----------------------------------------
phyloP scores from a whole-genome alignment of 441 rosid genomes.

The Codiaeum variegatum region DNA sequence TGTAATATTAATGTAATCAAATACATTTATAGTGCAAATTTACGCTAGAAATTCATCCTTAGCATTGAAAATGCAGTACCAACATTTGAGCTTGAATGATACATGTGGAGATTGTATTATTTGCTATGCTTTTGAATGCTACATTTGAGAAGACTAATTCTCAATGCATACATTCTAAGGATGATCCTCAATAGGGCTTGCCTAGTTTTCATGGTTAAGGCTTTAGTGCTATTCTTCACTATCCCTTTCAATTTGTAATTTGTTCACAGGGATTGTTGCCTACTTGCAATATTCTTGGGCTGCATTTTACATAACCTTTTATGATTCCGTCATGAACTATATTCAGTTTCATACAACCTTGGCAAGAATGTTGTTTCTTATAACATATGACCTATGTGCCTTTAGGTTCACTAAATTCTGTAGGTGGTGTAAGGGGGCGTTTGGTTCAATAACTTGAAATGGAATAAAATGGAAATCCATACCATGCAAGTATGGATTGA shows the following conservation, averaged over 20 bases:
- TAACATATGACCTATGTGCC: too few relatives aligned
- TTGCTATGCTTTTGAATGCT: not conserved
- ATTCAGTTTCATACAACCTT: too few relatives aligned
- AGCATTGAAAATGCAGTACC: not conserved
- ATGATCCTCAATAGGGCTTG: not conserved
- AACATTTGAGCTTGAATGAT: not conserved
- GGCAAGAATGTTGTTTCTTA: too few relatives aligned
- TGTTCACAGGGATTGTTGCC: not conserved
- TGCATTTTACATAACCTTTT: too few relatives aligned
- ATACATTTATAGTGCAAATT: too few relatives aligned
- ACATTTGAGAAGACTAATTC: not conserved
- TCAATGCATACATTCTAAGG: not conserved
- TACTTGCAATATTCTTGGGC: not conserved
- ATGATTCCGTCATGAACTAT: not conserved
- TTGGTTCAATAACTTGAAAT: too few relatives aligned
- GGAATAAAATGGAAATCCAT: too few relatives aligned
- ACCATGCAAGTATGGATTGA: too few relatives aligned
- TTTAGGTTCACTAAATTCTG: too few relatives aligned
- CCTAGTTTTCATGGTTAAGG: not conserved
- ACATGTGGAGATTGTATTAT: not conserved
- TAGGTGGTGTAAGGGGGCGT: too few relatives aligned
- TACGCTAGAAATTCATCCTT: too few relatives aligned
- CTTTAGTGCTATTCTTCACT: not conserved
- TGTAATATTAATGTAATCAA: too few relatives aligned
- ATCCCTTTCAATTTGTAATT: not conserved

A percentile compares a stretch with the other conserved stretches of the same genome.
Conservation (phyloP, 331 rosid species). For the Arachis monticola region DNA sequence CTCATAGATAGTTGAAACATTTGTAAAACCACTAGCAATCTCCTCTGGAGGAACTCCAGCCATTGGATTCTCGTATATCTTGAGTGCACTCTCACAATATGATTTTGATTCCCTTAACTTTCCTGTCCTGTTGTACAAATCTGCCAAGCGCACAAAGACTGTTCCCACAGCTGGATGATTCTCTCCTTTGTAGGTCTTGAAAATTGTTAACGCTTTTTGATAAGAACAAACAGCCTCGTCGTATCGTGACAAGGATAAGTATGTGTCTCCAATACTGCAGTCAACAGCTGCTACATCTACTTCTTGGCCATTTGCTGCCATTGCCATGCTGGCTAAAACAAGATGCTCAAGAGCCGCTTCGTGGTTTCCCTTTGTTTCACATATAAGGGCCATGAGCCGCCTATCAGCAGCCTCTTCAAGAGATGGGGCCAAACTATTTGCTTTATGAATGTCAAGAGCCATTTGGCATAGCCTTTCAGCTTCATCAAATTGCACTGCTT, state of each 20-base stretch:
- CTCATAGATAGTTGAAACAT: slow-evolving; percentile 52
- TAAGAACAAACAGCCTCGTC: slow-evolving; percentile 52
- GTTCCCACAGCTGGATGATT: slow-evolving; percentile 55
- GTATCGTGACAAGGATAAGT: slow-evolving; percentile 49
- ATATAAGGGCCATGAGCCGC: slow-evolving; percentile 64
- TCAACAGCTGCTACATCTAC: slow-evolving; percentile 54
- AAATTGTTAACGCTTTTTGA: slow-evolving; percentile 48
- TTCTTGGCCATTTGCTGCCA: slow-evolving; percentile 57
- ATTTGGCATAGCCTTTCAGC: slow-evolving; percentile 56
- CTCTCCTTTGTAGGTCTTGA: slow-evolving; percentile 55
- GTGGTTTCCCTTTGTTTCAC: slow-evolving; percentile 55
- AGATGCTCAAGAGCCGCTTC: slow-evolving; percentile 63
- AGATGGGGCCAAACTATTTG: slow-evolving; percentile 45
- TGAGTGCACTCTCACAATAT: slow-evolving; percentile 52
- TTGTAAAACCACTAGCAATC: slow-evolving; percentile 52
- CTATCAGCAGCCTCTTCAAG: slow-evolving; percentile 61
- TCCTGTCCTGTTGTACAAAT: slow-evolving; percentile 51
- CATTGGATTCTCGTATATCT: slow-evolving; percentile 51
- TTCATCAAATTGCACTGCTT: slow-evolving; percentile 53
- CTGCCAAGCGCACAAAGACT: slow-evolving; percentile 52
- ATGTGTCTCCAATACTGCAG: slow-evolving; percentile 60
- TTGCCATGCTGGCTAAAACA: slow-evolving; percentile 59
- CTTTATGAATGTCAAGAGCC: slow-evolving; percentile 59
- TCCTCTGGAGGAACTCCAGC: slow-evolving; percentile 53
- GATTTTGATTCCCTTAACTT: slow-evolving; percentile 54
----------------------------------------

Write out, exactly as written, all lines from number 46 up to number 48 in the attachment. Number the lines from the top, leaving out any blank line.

- TCCTGTCCTGTTGTACAAAT: slow-evolving; percentile 51
- CATTGGATTCTCGTATATCT: slow-evolving; percentile 51
- TTCATCAAATTGCACTGCTT: slow-evolving; percentile 53